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"Further Notes on the Malayan Campaign" from Tactical and Technical Trends

The following report on combat lessons from the Malayan Campaign was originally published in Tactical and Technical Trends, No. 24, May 6, 1943.

[DISCLAIMER: The following text is taken from the U.S. War Department publication Tactical and Technical Trends. As with all wartime intelligence information, data may be incomplete or inaccurate. No attempt has been made to update or correct the text. Any views or opinions expressed do not necessarily represent those of the website.]


To some extent there may be an element of repetition in the report which follows, but even granting that such is the case, this will serve to highlight the lessons derived from actual experience.

"We must know our foes and know them well," writes the American compiler of the following notes, which indicate some of the basic tactics used by the Japanese in the Malayan Campaign.

"On the tactical side the campaign was an excellent example of 'jungle warfare' and of the use of waterways as arteries of communication and movement. Throughout the campaign there was none, or practically none, of the fanatic frontal charges which characterized Jap tactics in North China. In Malaya it was a case of constant infiltration and constant small-scale envelopment.

"Many of the envelopments were over water and involved landing behind the Allied front. In these 'water-land' operations the experience gained along the Yangtze River and elsewhere in China no doubt was of real value, but most of the Malayan landings had a character uniquely their own. In China the landings habitually were made under the guns of the Navy. The same was true of the basic landing at Kota Bahru, where half-a-dozen Jap troop transports stood off-shore while the troops reached the beaches in various types of special landing crafts.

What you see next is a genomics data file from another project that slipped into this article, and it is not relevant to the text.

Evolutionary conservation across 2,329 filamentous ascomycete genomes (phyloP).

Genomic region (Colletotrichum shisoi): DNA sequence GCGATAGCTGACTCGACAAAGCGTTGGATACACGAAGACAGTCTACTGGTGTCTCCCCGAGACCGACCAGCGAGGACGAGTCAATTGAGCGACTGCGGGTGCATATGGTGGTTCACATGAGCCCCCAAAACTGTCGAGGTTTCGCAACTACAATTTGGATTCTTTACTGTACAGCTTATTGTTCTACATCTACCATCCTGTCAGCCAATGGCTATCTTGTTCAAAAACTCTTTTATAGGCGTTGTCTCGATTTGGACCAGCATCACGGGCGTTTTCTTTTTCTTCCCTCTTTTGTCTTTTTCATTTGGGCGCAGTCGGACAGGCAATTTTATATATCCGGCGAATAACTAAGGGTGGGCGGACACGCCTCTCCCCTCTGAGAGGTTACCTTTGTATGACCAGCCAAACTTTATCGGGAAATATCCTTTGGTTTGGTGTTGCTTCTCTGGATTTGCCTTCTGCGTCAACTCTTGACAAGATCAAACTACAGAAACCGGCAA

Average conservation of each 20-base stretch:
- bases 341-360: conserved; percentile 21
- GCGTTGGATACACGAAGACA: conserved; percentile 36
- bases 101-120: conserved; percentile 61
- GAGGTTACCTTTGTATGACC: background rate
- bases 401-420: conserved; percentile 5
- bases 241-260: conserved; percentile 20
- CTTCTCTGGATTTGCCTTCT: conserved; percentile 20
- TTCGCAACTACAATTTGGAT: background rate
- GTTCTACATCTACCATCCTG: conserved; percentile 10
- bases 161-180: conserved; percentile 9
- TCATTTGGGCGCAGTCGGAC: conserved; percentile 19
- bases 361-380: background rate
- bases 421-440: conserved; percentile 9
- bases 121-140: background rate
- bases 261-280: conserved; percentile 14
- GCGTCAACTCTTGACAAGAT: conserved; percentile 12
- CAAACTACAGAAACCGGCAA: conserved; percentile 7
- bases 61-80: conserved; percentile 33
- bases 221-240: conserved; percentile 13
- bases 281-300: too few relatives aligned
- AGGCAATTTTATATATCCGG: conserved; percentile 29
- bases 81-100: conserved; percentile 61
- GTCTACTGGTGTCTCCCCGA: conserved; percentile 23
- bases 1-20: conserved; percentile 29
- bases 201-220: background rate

"But most of the tactical landings involved in the envelopments under discussion occurred on the western coast where, of course, there was no Jap naval support. These landings generally were small in size--perhaps a company or two, or at the most a battalion. The Japs made great use of what they found locally in the way of floating craft, and in view of the size of the Malayan fishing fleet what they found was considerable. In addition, there is evidence that a few special landing craft, motorized and with a capacity for as many as 100 men each, were transported overland from Singora for use along the western coast.

"A characteristic of the Japanese landings was the evident use of alternative objectives. There are several instances in which a convoy, encountering resistance at one point on the coast, moved up or down coast to another more favorable point. Thus was the principle of infiltration applied to tactical landings.

"Infiltration or jungle warfare are the words generally applied to the actual fighting off the roads as it occurred throughout Malaya. The basic Jap tactic involved extreme decentralization: giving a small unit or even an individual soldier an objective, and telling it or him to get there. In the process of getting there the Jap practice was constantly to seek to slip through or, if attack was necessary, to make it from a flank. All accounts agree on the reluctance of the Japs to push ahead frontally."


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